The REAL reason why BINS outnumber auctions
Sellers with store presences (including me) tend to offer BIN items on a "Good Till Cancelled" basis. In other words, we list items once and they stay on eBay until we remove them or someone buys. Ideally, we will decrease prices over time because we don't want to maintain inventory forever. Unfortunately, many sellers NEVER lower prices.
The default period for auctions is 7 days. BIN sellers, however, have the option of listing items for 30 days and can even choose the "Good Till Cancelled" option. With the "Good Till Cancelled" option, offerings automatically re-list every month. Since the insertion fees are the same, most BIN sellers seem to choose longer durations for their BIN listings.
However, these different listing periods inadvertently create the very problem eBay has said it wants to correct: the perceived drop-off in the percentage of auction listings over time. Here's why.
All unsold auction items fall off eBay once auctions end in 7 to 10 days. BINs, however, tend to stay on the eBay site for 30 days and longer. Possibly indefinitely! Consequently, the percentage of unsold BINs is ever-increasing. Once we examine eBay listing rules, we realize that BINs will always outnumber auctions.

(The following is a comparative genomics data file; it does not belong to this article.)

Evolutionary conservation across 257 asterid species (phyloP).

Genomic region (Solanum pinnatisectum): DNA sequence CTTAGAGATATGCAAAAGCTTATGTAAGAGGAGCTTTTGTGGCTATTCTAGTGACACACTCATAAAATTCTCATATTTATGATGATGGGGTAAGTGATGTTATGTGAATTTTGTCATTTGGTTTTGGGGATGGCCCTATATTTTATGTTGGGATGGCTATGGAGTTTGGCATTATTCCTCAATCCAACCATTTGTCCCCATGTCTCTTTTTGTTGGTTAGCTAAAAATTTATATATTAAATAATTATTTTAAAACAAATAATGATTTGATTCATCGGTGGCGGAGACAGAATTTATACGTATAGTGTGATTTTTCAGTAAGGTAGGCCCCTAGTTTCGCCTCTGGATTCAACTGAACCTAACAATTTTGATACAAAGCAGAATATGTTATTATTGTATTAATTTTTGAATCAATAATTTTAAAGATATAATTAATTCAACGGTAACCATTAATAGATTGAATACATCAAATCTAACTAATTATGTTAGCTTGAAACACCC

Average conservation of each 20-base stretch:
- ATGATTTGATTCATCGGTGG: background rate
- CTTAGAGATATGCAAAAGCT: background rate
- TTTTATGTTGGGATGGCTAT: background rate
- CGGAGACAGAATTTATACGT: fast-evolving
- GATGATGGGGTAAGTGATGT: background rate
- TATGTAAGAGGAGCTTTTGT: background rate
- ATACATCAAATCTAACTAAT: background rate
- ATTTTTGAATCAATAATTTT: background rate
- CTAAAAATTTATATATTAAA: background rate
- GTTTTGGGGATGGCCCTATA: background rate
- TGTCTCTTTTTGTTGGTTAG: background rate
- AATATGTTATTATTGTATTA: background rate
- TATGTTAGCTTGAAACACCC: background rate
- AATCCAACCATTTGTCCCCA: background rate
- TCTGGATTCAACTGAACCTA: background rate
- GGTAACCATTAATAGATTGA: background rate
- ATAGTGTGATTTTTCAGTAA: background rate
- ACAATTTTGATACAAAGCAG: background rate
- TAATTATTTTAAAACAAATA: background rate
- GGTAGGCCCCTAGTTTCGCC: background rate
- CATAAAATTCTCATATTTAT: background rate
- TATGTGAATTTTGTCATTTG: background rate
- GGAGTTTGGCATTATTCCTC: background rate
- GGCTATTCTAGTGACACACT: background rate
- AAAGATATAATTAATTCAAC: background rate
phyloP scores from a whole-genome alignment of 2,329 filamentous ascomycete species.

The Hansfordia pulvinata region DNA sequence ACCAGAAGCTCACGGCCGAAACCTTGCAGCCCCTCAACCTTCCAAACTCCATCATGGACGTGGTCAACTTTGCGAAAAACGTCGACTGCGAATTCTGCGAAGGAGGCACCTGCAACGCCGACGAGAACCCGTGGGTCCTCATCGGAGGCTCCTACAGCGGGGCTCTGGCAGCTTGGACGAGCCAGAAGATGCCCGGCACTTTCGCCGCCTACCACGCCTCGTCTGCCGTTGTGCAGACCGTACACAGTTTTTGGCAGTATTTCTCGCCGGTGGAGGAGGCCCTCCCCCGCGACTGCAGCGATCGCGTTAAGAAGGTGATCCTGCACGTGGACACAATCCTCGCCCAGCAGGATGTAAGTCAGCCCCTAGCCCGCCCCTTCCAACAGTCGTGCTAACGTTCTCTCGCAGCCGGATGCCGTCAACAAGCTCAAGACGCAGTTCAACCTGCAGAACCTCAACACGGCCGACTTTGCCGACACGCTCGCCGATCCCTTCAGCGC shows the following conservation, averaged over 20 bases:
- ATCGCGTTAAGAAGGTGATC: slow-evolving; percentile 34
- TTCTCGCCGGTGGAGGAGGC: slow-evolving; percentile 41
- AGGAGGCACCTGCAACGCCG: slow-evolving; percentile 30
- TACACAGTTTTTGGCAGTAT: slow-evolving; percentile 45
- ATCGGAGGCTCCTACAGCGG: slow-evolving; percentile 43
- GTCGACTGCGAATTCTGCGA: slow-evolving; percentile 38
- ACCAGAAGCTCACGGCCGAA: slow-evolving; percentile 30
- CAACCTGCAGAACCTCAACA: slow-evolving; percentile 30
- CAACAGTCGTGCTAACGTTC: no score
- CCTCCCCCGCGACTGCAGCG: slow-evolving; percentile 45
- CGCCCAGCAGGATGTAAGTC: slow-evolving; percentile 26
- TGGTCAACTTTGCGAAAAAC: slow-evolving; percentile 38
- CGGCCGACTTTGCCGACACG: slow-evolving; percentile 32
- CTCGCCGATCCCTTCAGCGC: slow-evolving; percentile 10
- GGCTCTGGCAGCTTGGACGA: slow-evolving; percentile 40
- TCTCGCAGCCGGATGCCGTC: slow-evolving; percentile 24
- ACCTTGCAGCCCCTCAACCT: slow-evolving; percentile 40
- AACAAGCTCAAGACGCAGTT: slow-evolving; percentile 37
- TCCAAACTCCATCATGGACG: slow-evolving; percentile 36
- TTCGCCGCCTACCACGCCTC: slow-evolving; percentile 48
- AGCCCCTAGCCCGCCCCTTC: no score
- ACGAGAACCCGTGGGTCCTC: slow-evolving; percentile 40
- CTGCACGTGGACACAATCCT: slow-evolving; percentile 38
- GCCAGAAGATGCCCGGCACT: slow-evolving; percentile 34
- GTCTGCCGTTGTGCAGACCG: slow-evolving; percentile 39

Can we confirm this theory?
We need to physically navigate through several pages in order to count BIN and auction listings that started in the previous week. It takes a while to do that, but we can see that as of today (January 23, 2016), sellers started 532 new Buy It Now listings versus 493 auctions. The ratio for the past week turns out to be 52% BINs and 48% auctions. Note that this 52:48 ratio is much closer to the 58:42 ratio we saw earlier in the 90-day collection of completed sales.
At this point, the data is suggesting to me that:
- "Buy It Now" listings might help items sell faster during the impulsive Christmas buying season. During that period, many buyers should probably not wait 7 to 10 days only to learn that they failed to win an auction item.
Now the story gets more interesting.
- BIN listings outnumbered auctions but auctions clearly outsold BINs.
While I was not terribly surprised, I did not expect that level of disparity.